What is important for physicians to know about your presentation?

I talked mostly about changes in the upfront setting. So, a lot of my points were, how do you make decisions for those patients in the upright setting, and how I think about things?

I talked about the different regimens, and in the upright setting for those who are intensive induction candidates, most of them are anthracycline and cytarabine-based backbones while those are not. Those who are not have hypomethylating agents plus BCL-2 inhibitors or hedgehog inhibitors available to them. And there are a lot more options for those patients.

I did talk a little bit about some of the newer therapies that are coming. So, 1 combination strategies for those intensive induction candidates is adding targeted therapies or immunotherapy. I think another thing that's really exciting is looking at all oral combination regimens, especially with the oral hypomethylating agents becoming available, because I really think they help some patients with quality of life. I think quality of life is very important, especially if you're talking about treatment, that's not in a curative intent.

Thinking of new therapies and the lack of FDA approvals in AML recently, what promise os being shown with the agents that are currently in development?

I think some of the regimens that we're excited about one in particular, is targeting CD47, like magrolimab. That seems to have potentially increased responses in TP53-mutated AML. And I think that population doesn't respond well to any of our typical treatment regimens. So, that's really the patient population we want to do a better job with.

As we're seeing potential therapies that may help that population, we're all very excited about that, some other regimens are addressing measurable residual disease. As we're learning more about that in the field of AML and really learning if you can get to where you can't detect disease, even at low levels on B, those patients need to move forward with transplant.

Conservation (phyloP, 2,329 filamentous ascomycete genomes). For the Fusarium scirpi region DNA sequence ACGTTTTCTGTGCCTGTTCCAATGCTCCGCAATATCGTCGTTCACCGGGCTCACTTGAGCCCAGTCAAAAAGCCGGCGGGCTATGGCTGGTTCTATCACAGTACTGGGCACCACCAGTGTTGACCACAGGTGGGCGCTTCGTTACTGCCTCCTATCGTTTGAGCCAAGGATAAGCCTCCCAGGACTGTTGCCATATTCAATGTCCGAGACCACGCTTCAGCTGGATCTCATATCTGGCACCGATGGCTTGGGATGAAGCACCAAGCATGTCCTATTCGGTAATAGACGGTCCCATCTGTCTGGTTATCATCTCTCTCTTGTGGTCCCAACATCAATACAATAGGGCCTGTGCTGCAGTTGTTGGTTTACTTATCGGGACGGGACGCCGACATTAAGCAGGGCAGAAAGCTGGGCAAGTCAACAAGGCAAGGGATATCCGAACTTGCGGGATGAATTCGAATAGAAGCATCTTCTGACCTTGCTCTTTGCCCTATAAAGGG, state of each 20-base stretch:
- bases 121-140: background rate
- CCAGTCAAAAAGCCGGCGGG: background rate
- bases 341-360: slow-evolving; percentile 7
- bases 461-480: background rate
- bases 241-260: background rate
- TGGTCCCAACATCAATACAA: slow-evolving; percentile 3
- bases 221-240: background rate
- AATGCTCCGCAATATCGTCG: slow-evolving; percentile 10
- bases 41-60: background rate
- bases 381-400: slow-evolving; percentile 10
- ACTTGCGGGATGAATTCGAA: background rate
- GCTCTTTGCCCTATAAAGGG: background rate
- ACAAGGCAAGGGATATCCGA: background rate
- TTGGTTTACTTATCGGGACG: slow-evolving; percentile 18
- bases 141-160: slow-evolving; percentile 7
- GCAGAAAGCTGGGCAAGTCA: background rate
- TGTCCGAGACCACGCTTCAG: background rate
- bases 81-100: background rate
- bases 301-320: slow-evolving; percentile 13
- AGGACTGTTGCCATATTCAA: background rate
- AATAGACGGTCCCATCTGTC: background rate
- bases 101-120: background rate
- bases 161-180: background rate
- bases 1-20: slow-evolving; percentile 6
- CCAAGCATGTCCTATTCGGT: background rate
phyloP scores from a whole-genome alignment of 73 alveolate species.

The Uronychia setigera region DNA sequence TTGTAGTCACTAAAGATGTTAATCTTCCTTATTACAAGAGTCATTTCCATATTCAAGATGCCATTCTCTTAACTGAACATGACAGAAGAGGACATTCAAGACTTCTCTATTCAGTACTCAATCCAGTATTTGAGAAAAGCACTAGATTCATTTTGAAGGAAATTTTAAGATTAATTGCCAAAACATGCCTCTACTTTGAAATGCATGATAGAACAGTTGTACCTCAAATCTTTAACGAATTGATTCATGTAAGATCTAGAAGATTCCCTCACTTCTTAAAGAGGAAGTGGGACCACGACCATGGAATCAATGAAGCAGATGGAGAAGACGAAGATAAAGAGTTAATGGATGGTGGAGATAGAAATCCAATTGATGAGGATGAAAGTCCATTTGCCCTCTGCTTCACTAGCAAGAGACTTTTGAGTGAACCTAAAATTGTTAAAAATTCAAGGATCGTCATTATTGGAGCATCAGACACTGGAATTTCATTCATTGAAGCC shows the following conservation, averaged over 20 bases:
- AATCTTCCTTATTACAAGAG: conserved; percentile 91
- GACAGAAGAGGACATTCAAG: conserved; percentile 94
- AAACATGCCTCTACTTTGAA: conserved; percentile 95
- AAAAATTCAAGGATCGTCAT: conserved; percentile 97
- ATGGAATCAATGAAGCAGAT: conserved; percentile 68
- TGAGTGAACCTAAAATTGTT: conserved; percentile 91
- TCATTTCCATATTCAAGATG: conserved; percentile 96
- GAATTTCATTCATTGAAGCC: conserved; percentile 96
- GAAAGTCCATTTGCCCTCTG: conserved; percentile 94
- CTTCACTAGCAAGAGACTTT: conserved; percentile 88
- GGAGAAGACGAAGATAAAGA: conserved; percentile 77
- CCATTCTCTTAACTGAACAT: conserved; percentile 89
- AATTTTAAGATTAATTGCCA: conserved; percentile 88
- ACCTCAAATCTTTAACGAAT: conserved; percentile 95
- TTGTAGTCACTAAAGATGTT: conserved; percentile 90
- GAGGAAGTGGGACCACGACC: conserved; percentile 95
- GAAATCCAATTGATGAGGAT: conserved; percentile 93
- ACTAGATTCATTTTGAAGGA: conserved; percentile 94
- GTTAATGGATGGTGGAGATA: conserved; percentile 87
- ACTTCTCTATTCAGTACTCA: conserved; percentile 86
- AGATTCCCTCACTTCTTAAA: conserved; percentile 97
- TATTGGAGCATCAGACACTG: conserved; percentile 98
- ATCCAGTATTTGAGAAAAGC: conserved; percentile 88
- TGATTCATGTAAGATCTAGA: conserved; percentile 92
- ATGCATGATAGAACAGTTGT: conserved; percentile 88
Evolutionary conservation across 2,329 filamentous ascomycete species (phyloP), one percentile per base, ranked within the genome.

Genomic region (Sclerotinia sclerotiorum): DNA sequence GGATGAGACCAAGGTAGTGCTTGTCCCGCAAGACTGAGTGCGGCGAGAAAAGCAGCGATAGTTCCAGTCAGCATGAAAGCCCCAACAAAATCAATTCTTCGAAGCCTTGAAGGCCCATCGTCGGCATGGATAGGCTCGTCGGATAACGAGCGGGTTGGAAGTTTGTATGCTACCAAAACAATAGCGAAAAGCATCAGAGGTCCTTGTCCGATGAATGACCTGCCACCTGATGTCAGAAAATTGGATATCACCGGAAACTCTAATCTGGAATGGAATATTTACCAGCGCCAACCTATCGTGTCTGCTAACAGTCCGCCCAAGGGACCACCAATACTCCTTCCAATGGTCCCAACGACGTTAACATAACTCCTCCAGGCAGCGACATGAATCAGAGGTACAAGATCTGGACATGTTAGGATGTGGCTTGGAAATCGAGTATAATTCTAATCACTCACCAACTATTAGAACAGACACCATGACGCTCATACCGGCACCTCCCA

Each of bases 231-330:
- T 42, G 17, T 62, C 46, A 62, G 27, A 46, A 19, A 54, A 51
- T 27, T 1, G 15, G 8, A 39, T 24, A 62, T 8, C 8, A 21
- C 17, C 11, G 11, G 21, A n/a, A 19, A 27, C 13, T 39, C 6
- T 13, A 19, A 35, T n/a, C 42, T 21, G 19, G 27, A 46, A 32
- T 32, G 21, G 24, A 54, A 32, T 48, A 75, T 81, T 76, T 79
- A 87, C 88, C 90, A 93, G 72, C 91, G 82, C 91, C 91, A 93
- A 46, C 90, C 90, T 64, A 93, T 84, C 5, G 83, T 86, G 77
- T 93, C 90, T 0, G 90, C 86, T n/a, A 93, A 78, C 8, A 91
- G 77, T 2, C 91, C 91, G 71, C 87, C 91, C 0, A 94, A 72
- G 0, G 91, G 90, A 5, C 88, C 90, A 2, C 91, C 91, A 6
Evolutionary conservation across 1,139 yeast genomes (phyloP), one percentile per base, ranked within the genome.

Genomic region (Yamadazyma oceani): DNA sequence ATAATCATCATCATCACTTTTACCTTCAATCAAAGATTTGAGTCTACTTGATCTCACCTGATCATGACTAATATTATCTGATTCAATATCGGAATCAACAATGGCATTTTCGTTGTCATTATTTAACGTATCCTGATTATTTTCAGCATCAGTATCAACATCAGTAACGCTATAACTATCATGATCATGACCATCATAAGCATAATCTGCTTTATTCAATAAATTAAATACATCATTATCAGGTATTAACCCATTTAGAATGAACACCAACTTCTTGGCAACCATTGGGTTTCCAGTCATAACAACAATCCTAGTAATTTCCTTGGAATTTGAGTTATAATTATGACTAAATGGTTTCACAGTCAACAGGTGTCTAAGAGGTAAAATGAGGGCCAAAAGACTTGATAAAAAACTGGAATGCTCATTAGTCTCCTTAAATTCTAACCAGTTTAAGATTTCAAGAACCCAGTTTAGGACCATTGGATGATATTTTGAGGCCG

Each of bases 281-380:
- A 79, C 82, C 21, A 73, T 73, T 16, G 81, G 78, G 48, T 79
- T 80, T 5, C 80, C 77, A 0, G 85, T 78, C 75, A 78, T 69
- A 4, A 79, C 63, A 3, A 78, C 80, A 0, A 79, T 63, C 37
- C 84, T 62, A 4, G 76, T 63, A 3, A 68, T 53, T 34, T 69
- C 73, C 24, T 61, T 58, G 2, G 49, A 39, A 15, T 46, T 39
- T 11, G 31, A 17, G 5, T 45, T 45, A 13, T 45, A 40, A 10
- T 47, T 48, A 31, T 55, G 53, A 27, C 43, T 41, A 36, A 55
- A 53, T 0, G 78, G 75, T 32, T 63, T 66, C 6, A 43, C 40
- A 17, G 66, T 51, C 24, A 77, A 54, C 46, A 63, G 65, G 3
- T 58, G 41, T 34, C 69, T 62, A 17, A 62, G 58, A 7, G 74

I think some other regimens that are I think will be exciting is having the IDH inhibitors combined with intensive induction therapy and the upfront setting. And I think a lot of us are excited about MENIN inhibitors, in particular for MPM1-mutated AML and MLL-rearranged AML as that those agents have shown single agent activity in the relapsed/refractory setting. As more data evolves with those inhibitors, I think people are excited to see how they'll do in the upfront setting combined with either hypo methylating agents and BCL-2 inhibitors or with intensive induction therapy as well.

How do you envision the treatment of AML evolving over the next 5 to 10 years?

A lot of research is looking at triple combination regimens. So, looking at if you can combine just different small molecule inhibitors, either in the upfront or relapsed/refractory setting. And I think as we learn more about these, what I'm hoping for, is we can get away from things like intensive induction therapies that have a lot of toxicities. Many patients aren’t candidates for these therapies because of comorbidities and the age typical average age of diagnosis for AML, so I think we're going to have a lot of room to go for AML.

We've made a lot of progress since 2017 or so when we had all these agents approved, but I think we're going to continue to make a lot of advances. It's an exciting time for our patients and to the field evolve.